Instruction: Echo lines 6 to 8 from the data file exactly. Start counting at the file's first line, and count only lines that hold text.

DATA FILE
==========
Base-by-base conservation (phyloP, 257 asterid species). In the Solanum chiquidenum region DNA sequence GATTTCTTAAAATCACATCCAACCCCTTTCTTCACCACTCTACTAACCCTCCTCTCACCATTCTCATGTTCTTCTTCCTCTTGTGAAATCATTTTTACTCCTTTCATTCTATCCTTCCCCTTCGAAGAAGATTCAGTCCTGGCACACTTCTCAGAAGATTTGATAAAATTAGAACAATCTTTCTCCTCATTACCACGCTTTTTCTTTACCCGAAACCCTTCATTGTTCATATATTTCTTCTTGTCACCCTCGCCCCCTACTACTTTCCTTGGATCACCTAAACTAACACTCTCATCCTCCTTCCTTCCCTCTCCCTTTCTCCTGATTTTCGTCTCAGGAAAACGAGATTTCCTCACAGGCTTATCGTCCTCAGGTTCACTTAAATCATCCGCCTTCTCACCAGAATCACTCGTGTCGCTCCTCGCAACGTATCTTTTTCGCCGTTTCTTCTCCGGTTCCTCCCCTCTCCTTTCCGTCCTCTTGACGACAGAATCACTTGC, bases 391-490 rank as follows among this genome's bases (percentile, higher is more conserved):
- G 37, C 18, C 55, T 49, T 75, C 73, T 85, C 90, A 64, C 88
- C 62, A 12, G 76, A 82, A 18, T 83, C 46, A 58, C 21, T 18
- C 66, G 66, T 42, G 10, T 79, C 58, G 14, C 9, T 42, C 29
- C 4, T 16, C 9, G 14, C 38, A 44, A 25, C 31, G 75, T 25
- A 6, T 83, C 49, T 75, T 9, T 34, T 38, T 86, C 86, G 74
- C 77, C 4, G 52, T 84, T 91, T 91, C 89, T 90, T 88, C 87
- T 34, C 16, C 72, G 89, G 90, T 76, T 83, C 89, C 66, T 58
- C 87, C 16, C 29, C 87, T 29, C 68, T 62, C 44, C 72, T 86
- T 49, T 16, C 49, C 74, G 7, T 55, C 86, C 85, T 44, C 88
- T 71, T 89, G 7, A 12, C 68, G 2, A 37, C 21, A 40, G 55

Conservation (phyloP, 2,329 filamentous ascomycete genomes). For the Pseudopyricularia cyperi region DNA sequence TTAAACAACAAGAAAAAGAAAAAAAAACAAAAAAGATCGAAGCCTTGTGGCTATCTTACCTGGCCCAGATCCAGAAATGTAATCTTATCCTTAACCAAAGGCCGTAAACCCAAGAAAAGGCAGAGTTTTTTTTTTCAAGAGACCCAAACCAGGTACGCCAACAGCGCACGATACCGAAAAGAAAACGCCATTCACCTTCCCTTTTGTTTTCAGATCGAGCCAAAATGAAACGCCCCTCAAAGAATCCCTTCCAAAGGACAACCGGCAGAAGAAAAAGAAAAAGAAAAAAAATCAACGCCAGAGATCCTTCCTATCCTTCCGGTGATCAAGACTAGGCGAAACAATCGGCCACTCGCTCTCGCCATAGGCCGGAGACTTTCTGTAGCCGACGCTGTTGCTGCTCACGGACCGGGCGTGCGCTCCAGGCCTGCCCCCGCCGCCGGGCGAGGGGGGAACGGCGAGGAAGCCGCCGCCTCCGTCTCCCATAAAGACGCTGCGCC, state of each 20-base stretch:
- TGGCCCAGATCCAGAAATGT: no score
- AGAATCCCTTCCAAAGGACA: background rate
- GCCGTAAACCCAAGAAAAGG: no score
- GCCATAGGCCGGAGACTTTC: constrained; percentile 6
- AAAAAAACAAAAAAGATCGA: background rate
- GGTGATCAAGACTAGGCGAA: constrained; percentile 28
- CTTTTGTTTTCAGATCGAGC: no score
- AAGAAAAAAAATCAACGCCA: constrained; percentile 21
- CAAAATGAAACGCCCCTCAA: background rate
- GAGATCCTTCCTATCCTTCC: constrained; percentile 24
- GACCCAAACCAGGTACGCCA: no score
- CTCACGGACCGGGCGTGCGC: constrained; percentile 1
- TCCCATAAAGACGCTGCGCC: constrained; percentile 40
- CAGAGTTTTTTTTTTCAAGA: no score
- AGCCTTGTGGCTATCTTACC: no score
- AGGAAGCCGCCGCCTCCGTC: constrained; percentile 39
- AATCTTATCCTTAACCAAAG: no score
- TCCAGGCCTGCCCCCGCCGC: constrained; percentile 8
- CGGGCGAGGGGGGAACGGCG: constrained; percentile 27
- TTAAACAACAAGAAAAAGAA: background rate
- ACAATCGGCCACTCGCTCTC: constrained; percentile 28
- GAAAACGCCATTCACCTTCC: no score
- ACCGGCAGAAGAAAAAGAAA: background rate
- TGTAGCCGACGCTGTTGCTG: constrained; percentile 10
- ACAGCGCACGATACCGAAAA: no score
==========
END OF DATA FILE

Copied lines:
- A 6, T 83, C 49, T 75, T 9, T 34, T 38, T 86, C 86, G 74
- C 77, C 4, G 52, T 84, T 91, T 91, C 89, T 90, T 88, C 87
- T 34, C 16, C 72, G 89, G 90, T 76, T 83, C 89, C 66, T 58